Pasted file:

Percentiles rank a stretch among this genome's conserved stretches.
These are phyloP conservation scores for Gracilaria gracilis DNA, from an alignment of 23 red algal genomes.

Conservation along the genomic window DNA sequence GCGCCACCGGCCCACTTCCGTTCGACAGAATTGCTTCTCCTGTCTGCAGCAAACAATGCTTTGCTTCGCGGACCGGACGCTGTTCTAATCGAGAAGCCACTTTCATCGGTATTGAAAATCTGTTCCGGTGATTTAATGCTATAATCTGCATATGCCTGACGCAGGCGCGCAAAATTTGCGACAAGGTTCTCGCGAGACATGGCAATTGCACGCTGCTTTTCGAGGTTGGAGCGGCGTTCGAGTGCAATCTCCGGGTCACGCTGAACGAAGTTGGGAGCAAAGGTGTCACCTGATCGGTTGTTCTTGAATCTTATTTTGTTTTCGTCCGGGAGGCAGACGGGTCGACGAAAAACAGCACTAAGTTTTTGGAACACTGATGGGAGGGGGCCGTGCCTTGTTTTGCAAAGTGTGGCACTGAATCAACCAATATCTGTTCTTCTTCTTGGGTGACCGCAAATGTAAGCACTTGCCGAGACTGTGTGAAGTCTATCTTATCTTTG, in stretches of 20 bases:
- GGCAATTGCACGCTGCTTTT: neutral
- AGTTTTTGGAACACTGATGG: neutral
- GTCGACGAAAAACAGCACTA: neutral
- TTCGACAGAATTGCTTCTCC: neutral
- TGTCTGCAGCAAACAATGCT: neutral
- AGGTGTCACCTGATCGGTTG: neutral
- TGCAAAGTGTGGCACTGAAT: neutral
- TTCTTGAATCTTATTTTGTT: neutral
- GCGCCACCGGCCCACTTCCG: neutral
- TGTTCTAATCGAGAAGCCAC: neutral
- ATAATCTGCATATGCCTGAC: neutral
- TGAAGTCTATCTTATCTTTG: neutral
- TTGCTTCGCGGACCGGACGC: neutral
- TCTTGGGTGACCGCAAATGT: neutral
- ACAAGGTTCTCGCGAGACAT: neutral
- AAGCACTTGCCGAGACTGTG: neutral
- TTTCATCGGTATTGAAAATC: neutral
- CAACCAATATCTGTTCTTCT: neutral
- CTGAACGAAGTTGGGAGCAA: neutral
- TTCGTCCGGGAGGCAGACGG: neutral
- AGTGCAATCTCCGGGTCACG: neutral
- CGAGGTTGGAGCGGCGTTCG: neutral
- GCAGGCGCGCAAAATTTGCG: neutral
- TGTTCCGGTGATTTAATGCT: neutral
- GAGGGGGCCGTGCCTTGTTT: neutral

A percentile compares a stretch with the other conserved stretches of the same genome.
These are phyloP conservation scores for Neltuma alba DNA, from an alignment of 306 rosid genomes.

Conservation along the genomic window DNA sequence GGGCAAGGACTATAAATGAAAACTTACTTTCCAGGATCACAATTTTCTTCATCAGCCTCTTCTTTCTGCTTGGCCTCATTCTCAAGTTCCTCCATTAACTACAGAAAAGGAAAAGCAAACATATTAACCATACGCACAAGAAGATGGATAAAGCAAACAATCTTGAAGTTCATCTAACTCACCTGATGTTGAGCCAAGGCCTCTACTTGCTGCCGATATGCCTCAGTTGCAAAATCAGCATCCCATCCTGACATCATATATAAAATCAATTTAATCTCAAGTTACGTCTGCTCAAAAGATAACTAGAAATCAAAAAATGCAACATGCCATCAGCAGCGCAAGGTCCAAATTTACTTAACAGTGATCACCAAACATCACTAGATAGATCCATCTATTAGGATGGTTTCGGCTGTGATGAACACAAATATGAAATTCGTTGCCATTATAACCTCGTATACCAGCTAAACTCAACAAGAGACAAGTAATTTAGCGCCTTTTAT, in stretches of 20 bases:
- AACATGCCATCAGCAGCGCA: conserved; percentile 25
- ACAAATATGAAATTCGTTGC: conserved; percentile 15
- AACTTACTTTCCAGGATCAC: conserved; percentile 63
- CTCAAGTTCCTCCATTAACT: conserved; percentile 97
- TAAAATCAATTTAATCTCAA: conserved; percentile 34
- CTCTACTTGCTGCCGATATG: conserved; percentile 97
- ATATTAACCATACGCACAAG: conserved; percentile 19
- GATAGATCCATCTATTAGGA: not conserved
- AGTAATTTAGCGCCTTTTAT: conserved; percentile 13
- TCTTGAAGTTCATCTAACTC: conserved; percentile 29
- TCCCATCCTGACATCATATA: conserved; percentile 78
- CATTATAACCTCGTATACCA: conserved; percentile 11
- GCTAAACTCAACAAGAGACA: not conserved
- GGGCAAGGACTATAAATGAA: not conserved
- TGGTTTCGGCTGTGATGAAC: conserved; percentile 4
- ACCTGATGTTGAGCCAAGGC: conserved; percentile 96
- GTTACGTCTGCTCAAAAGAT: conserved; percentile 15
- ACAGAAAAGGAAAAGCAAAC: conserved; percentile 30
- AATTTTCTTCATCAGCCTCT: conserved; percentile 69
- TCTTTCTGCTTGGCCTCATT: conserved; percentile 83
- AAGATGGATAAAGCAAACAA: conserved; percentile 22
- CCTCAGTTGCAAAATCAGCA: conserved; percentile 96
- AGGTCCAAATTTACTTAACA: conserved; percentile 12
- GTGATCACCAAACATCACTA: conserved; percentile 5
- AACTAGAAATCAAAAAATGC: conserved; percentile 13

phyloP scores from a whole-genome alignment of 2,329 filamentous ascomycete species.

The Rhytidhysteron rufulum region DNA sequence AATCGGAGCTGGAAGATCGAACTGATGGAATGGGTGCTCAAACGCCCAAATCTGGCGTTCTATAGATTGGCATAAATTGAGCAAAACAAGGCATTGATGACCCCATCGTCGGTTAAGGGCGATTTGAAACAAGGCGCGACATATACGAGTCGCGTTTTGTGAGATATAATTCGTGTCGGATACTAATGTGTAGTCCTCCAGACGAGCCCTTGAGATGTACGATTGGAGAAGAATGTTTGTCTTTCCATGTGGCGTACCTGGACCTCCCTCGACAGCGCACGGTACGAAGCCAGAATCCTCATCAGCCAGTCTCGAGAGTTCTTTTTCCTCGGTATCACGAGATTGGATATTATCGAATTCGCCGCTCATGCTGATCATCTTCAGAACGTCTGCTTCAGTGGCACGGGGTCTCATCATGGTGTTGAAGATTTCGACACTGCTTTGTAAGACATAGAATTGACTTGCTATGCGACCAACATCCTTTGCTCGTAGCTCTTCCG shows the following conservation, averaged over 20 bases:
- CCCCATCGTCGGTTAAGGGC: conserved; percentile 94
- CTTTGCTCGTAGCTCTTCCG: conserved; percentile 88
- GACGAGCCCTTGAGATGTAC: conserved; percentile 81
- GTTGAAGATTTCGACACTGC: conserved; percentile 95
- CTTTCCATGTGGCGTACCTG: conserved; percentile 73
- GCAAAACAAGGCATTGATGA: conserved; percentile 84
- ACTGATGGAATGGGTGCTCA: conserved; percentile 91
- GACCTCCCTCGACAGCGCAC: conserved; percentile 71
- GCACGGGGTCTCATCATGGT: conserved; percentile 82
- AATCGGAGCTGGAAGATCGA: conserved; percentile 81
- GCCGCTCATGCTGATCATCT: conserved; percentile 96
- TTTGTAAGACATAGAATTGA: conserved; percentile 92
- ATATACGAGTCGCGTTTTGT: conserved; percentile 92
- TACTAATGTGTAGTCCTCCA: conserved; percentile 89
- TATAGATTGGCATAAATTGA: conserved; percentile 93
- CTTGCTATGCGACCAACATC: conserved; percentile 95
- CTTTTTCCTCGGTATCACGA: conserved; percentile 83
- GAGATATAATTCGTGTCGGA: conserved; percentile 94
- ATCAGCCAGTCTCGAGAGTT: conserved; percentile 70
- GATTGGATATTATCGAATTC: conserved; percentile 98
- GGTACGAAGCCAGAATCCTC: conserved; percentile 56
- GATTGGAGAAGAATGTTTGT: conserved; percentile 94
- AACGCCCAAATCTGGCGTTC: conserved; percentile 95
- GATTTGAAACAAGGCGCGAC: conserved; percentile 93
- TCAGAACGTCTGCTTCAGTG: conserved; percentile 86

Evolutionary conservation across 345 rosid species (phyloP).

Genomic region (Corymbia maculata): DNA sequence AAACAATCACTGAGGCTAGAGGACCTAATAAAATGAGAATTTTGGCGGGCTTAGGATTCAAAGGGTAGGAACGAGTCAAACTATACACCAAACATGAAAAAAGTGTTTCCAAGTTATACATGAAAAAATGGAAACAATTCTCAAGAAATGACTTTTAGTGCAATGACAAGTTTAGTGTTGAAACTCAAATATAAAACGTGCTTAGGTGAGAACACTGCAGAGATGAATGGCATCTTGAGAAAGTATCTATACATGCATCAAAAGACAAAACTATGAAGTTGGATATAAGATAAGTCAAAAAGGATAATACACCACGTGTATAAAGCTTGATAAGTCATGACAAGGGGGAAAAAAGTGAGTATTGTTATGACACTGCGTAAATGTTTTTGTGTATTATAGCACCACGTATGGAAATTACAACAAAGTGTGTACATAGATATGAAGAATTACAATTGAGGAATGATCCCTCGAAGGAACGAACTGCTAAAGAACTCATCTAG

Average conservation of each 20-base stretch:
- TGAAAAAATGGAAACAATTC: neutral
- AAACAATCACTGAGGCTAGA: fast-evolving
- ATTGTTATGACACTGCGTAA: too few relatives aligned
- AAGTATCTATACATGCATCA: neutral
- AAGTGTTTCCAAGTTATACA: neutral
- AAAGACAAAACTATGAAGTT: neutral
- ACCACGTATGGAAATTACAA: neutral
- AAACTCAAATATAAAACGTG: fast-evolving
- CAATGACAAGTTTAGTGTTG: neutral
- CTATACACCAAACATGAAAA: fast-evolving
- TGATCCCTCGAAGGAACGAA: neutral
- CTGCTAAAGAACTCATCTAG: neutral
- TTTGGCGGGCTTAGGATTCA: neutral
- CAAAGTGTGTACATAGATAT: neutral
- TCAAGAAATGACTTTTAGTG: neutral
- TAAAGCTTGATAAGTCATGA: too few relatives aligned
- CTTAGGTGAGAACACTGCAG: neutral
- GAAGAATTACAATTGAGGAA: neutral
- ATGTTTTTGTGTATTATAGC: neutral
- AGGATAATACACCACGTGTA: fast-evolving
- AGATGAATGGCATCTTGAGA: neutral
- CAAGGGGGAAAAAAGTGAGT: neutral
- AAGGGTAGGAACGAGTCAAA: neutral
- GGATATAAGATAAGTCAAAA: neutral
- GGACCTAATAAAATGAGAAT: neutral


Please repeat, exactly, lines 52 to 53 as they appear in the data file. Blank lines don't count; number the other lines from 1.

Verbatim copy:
- AAGATGGATAAAGCAAACAA: conserved; percentile 22
- CCTCAGTTGCAAAATCAGCA: conserved; percentile 96